"One man alone cannot fight the future."--Conrad Strughold, "The X-Files: Fight the Future"
"The race is not always to the swift, nor the battle to the strong, but that's how the smart money bets."--Damon Runyon
Carlsen displayed brilliance, patience, energy, stamina and steady
nerves as he defeated Viswanathan Anand 6.5-3.5 to become the World
Chess Champion. Carlsen, who previously established himself as the highest rated player in chess history,
is the 16th linear World Chess Champion, joining an elite group started
by Wilhelm Steinitz and including the two chess players who even most
non-chess players know about: Garry Kasparov and Bobby Fischer.
Prior to the match, some Anand supporters
suggested/hoped that Anand's vast match experience and his success in
winning world championships in various formats/time controls would give
him an edge over his much younger challenger but in chess--as in most
sports--it is inevitable that youth will eventually be served: Babe Ruth, Muhammad Ali and Michael Jordan all fell victim to Father Time, in the guise of the next generation of competitors eager to enjoy their time in the sun.
After the players
opened the match with four straight draws, Carlsen delivered a knockout
blow by scoring consecutive wins. Anand fought hard to draw games seven
and eight but then he blundered in game nine to give Carlsen an
insurmountable lead. Carlsen comfortably drew the 10th game to clinch the match victory. Carlsen seized the title with two games to spare in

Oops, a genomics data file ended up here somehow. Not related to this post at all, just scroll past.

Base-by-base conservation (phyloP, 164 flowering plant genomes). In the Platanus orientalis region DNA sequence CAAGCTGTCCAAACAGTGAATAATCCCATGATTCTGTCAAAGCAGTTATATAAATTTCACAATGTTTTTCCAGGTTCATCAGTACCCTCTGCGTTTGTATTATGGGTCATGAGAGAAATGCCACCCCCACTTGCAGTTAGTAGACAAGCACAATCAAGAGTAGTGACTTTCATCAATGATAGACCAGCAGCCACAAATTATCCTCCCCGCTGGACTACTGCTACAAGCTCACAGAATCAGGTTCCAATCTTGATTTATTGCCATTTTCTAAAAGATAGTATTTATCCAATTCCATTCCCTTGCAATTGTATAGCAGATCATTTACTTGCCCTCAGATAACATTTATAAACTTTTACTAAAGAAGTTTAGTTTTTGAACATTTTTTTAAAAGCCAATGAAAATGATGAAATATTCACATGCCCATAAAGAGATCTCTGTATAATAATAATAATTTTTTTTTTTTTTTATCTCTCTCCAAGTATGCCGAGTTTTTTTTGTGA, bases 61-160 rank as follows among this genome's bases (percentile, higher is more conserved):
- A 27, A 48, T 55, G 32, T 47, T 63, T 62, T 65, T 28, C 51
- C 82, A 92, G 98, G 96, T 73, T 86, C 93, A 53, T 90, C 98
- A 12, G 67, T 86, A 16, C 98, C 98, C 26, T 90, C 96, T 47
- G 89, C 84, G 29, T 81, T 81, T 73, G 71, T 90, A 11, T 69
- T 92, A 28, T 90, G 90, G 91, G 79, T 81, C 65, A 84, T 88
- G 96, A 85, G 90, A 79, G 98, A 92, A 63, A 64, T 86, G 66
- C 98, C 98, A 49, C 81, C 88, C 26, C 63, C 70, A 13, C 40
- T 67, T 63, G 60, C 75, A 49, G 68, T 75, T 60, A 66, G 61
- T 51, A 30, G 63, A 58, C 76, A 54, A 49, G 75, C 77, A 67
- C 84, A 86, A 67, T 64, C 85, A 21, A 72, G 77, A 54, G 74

what will be remembered as one of the most lopsided championship battles
in chess history; this is the first time in Anand's distinguished
career that he did not score at least one win in a World Championship
Carlsen stayed true to his relentless,
uncompromising approach throughout the match; in the final game he
eschewed a potential early draw that would have dethroned Anand, instead
seeking victory while also risking defeat and forcing the champion to tenaciously defend for
several hours before the position simplified to a clear draw. Carlsen is
both a quintessentially modern player and a throwback to previous eras;
in the opening he obtains deceptively simple--and at times unorthodox--positions in order to render
useless any pre-game computer preparation undertaken by his opponents
but in the middlegame and endgame he is a relentless competitor/cool
calculator in the mold of Garry Kasparov and Bobby Fischer. When you sit
down to play Magnus Carlsen you must expect a fight to the bitter
end, even if the position seems devoid of winning chances and even if a draw is as good as a
win for Carlsen due to the tournament/match situation.
was a great champion and a gentlemanly competitor during his reign;
chess lovers hope and expect that Carlsen will take the sport to even
greater heights thanks to his youth, his appeal to non-chessplayers and the lyrical virtuosity of his games--a quality that has inspired GM Lubomir Kavalek to dub him "The Mozart of Chess."